Restart your Alfresco server after making those changes, and the Tribloom Contract section of the Edit Properties page will now look just the way we want it to:

Tribloom Contract metadata panel

* A side note about mandatory associations. You really, really don't want to make the target of your association mandatory in your model unless you plan to populate it programmatically. (This is an Alfresco thing, not an RM thing.) If you make the target mandatory in the model and then try to upload a file of Tribloom Contract type, Alfresco will throw an error and not allow you to upload the file. The problem is that the target of the association isn't populated since the user hasn't had a chance to go into the Edit Metadata page and set it yet, but the model says the value is mandatory. Alfresco throws its hands in the air and says NO I CAN'T DO THIS and you can't upload your file. Instead of setting the association target as mandatory in the model, a better choice is to set the association as mandatory in your form config appearance section. This is probably the behavior you want anyway: once the user goes into the Edit Metadata page, the association target must be populated before the metadata can be saved. This is the behavior I want with the Contract Owner association, at any rate**.

** One small caveat here: if you set the association as mandatory in Share rather than the model, technically you'll still be able to declare a file as a record without that association being populated. For example, before we made the Contract Owner field visible via our custom form config file, we were able to declare a file as a record without it having a Contract Owner value. However, as long as the association shows up in the Edit Metadata page, Share won't let you save the metadata without the association being populated. Therefore you won't actually be able to declare the file as a record without the association being populated.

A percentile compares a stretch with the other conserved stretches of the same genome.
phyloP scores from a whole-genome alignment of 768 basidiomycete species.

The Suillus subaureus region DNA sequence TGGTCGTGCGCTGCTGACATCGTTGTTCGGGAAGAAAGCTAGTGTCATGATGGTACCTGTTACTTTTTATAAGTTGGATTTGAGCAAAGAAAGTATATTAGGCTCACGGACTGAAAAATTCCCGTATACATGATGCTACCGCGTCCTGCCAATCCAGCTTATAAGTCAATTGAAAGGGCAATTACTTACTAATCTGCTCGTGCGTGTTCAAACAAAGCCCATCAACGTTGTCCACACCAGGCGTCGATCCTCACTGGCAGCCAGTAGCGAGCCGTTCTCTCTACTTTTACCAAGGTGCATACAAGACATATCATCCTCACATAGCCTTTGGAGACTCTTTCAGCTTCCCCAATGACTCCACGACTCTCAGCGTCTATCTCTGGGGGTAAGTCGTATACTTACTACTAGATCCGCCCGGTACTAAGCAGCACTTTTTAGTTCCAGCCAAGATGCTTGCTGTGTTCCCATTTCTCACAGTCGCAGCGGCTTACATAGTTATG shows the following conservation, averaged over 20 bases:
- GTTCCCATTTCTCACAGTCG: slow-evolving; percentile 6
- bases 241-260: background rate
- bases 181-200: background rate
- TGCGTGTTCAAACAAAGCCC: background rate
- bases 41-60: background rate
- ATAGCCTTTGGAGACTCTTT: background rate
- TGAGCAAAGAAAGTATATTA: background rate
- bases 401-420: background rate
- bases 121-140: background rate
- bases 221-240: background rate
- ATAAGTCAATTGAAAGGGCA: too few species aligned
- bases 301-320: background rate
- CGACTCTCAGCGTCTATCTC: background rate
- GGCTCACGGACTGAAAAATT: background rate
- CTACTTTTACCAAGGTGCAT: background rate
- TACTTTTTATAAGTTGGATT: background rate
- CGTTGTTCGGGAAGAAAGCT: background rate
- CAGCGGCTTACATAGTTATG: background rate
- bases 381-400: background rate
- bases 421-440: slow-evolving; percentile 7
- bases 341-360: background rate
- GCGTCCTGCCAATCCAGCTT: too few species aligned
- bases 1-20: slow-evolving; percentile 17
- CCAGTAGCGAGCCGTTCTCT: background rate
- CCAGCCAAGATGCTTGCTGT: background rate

Now you're really done

If you followed the steps outlined in this blog post, you now have an Alfresco RM 2.0 installation that allows users to add a custom record type of Tribloom Contract to their file plan. This custom record type has three properties, including one that is mandatory, one that is read-only, and one that is displayed as a select control in the form, and it also has an association to cm:person. You've learned how to load the model containing your custom record type as well as NOT load the default dod5015 model, and you've learned how to configure Share to display the properties and association for your custom record type in the Edit Metadata page.

If you need more custom record types, just create additional aspects in your model file and add the necessary set entries and any other form configuration to your form config file to ensure that the custom properties for each record type appear in the Edit Metadata. You can handle associations, mandatory properties, select controls populated by constraints, and read-only properties.

In order to use these changes in the real world instead of just playing around with them inside of Tomcat, you'll want to store them in source control and package them up as amps that you can deploy on top of an Alfresco RM 2.0 installation, of course, but the important thing is that now you know what changes you need to make.

From here on out, you're in complete control of what record types show up in your Alfresco RM 2.0 world.